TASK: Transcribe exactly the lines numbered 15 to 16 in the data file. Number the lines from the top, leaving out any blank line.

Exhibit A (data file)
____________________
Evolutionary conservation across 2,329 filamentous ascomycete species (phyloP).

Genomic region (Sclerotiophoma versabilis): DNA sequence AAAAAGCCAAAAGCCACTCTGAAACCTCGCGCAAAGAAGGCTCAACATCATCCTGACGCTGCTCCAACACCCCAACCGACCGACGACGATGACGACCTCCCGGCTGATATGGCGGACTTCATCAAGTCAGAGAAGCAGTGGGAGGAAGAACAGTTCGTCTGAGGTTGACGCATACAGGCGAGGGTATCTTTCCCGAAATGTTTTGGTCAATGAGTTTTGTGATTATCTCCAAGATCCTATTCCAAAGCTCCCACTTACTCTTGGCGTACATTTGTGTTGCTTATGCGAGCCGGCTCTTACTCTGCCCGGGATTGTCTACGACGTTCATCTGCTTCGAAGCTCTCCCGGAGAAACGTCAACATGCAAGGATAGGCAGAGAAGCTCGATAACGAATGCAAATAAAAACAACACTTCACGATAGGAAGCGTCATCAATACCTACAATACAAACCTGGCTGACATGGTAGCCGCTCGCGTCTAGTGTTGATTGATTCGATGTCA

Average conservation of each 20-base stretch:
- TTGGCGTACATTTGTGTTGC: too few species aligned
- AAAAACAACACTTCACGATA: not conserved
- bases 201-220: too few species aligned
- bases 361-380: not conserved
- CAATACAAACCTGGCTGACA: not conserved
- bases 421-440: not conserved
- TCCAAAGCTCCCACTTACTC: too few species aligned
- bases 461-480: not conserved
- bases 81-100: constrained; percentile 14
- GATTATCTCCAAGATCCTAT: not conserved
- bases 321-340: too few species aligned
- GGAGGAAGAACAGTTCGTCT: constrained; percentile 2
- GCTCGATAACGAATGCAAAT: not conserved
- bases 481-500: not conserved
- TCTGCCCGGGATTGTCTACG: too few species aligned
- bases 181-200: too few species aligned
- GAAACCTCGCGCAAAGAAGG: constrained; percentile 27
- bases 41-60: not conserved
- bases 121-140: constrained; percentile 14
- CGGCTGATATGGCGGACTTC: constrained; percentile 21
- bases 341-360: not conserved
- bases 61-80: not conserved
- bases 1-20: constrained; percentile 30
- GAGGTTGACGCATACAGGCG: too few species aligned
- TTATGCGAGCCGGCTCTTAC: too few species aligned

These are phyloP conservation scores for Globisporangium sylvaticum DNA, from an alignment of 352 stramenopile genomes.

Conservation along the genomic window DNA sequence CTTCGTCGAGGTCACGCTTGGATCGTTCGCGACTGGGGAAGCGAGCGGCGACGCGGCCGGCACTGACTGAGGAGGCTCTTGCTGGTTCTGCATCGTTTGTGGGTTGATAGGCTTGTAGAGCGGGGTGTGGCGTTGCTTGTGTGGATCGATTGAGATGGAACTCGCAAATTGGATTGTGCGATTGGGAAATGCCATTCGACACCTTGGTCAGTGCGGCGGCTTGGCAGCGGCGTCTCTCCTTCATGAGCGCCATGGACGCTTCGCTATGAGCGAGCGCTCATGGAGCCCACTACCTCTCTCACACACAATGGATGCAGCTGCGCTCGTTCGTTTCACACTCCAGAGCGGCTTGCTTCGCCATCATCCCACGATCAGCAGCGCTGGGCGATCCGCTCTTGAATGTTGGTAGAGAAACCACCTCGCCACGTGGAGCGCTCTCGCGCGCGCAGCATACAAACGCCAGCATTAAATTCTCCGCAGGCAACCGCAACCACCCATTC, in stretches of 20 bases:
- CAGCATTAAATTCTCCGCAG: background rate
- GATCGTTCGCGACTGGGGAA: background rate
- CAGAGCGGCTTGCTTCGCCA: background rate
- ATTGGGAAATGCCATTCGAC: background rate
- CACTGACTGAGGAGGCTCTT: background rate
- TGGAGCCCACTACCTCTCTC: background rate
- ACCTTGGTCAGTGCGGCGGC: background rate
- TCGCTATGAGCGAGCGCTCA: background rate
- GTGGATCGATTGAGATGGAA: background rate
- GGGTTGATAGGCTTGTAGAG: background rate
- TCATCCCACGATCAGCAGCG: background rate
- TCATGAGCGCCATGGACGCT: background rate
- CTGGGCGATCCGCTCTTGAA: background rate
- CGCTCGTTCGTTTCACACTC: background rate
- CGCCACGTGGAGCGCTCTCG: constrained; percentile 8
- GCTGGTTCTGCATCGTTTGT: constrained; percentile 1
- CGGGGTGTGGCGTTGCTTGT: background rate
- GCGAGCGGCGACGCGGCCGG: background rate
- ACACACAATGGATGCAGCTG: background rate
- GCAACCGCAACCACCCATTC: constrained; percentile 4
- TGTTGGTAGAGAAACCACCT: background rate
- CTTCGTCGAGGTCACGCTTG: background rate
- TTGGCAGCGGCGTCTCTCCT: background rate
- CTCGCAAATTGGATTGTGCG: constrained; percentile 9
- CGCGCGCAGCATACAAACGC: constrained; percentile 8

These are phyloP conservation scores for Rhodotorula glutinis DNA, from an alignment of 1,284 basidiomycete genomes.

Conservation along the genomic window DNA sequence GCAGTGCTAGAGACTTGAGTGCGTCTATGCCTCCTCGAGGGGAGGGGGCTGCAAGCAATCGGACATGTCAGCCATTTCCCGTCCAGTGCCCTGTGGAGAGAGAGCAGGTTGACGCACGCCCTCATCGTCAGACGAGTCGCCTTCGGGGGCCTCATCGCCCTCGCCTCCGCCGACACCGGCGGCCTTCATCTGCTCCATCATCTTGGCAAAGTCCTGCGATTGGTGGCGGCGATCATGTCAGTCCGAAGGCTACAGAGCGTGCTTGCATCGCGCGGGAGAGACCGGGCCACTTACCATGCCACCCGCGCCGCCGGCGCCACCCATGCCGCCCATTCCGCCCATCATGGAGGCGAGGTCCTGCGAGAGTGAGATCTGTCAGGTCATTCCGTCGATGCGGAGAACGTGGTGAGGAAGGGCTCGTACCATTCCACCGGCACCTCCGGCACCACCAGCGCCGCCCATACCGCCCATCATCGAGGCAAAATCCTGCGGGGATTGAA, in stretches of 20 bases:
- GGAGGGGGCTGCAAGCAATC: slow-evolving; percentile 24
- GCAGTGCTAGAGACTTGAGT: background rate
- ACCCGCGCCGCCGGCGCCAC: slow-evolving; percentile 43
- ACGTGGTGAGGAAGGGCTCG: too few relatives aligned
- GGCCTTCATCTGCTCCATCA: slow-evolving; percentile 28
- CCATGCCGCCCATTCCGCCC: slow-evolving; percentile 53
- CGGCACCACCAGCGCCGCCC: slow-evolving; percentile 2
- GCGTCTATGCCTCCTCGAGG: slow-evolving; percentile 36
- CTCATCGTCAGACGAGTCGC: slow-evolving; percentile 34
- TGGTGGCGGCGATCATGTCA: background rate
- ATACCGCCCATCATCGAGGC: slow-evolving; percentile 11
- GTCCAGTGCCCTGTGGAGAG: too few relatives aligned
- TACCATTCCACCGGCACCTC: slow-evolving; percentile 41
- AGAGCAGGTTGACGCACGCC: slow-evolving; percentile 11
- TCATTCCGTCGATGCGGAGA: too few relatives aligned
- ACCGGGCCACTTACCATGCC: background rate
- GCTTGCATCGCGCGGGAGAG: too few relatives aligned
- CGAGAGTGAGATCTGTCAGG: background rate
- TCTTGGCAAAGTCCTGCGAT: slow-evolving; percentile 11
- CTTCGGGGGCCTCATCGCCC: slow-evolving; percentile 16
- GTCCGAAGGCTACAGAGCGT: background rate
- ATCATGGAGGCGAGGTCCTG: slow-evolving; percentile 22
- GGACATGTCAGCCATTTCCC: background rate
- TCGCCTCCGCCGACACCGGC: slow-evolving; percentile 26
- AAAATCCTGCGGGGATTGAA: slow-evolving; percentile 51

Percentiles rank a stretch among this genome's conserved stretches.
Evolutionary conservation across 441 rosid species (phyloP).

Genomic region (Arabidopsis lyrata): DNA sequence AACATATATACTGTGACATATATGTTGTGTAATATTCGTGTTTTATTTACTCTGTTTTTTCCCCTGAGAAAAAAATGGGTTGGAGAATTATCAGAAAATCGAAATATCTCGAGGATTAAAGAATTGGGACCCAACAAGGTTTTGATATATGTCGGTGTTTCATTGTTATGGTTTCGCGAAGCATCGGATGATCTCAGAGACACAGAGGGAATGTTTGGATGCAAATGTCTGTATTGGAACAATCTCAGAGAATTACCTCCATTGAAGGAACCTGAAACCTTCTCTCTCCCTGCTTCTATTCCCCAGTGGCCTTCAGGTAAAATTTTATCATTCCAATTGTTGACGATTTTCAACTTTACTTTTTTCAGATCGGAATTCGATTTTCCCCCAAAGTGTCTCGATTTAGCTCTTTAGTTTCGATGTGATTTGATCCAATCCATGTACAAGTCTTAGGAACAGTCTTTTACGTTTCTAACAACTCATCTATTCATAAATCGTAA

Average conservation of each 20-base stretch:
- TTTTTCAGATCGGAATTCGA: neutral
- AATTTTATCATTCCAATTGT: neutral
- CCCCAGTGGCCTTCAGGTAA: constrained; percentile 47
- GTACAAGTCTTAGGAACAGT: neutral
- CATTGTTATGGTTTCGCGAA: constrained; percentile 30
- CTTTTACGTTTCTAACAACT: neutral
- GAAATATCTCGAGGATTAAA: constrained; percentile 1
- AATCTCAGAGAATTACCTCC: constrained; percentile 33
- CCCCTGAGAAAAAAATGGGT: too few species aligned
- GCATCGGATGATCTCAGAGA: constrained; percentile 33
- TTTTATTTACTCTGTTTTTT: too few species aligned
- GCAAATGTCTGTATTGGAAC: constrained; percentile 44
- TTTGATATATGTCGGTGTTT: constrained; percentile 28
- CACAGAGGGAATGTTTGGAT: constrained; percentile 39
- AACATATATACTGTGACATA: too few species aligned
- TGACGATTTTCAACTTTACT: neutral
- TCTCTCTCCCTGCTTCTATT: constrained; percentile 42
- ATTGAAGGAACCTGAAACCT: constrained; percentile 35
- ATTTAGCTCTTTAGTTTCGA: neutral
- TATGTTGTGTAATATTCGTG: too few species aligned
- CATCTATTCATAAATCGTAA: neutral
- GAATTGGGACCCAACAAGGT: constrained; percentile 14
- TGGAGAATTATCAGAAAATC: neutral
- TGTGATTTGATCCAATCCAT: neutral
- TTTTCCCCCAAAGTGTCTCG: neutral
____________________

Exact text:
- GGAGGAAGAACAGTTCGTCT: constrained; percentile 2
- GCTCGATAACGAATGCAAAT: not conserved